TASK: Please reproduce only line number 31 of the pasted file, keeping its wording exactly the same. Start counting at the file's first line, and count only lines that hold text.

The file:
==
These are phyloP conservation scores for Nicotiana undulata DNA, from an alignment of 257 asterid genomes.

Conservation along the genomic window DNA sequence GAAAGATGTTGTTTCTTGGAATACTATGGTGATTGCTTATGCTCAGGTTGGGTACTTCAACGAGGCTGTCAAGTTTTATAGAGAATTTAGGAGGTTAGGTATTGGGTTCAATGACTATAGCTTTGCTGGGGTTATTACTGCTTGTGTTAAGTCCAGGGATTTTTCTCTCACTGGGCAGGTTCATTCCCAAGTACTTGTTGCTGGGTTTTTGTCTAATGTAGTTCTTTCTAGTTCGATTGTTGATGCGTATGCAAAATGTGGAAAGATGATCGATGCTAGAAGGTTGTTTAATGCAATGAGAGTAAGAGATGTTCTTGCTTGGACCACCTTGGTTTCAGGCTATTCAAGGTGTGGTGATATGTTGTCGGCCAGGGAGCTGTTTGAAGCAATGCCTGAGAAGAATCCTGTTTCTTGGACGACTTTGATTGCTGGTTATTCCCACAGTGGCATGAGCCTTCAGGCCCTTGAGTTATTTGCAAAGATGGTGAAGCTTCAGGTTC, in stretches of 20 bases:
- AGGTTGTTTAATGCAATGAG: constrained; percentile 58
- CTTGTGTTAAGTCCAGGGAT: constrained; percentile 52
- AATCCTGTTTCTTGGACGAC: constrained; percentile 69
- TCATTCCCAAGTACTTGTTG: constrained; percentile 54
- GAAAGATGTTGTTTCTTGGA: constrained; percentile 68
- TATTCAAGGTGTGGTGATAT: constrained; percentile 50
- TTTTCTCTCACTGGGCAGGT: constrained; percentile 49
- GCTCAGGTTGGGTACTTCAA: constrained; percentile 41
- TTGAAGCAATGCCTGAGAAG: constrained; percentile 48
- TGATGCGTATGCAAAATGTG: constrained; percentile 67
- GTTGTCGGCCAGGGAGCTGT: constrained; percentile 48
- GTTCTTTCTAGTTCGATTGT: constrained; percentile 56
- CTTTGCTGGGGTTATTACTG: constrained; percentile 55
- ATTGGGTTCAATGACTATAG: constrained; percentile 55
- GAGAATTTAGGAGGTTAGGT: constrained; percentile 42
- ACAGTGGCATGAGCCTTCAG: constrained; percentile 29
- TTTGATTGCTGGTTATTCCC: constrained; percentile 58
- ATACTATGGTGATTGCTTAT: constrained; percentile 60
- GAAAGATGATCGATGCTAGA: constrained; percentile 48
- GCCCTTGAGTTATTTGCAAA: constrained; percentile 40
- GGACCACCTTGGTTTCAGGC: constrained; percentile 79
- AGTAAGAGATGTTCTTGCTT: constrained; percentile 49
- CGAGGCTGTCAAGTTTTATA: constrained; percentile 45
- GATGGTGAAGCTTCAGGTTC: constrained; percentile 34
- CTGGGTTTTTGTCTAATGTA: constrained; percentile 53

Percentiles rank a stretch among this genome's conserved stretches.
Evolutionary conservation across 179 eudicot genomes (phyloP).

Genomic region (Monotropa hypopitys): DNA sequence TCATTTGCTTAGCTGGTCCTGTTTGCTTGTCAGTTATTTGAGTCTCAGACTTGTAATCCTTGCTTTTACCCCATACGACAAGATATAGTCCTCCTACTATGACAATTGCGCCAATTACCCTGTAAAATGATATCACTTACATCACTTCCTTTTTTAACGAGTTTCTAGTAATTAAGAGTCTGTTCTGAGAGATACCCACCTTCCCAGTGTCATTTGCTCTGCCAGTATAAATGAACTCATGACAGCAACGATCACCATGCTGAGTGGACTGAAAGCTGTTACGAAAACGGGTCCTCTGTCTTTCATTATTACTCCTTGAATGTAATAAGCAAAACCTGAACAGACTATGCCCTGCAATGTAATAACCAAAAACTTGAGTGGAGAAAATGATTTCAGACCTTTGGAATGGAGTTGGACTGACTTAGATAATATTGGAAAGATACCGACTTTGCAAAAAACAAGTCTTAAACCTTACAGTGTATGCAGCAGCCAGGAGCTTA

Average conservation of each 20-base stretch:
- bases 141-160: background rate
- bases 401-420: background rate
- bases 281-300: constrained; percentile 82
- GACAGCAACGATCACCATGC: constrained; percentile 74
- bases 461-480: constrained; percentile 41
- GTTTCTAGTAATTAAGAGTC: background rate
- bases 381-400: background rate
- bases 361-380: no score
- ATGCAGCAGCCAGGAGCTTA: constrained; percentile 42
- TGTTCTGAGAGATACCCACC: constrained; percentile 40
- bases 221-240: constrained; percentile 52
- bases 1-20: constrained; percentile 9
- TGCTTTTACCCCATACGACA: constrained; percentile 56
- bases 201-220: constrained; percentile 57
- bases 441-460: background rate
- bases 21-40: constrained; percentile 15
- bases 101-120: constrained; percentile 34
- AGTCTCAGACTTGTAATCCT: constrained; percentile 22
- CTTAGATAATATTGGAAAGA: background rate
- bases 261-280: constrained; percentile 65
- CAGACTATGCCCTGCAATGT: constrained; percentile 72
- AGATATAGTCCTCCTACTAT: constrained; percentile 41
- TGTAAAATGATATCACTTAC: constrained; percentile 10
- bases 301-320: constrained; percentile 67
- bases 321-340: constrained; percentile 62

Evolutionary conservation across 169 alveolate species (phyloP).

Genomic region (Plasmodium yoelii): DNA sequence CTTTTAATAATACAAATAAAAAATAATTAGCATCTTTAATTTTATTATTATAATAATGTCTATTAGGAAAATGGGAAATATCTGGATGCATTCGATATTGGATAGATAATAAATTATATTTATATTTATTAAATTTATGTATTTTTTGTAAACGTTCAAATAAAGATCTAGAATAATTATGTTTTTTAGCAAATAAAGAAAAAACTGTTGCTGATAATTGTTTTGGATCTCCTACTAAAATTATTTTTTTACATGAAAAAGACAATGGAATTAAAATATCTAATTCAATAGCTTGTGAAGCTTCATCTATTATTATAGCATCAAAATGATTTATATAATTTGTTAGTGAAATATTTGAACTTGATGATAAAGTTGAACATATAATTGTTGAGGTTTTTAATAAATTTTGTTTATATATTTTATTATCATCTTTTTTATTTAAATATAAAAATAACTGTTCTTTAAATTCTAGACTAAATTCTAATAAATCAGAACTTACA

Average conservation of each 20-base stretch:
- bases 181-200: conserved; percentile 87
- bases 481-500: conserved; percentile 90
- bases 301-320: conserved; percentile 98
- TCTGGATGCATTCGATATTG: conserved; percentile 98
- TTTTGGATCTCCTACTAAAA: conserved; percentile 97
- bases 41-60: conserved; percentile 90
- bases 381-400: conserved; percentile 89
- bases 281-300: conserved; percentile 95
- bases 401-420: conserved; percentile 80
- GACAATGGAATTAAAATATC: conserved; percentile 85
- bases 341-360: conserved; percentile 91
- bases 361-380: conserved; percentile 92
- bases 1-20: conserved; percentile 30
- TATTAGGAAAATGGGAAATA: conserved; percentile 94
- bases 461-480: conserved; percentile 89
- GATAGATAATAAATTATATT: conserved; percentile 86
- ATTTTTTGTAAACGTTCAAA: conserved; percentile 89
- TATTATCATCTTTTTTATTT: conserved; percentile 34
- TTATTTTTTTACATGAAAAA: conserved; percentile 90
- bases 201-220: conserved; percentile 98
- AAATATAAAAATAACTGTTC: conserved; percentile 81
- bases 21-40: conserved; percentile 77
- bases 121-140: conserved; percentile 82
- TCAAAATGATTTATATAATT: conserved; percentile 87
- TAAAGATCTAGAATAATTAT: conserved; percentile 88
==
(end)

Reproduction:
Average conservation of each 20-base stretch: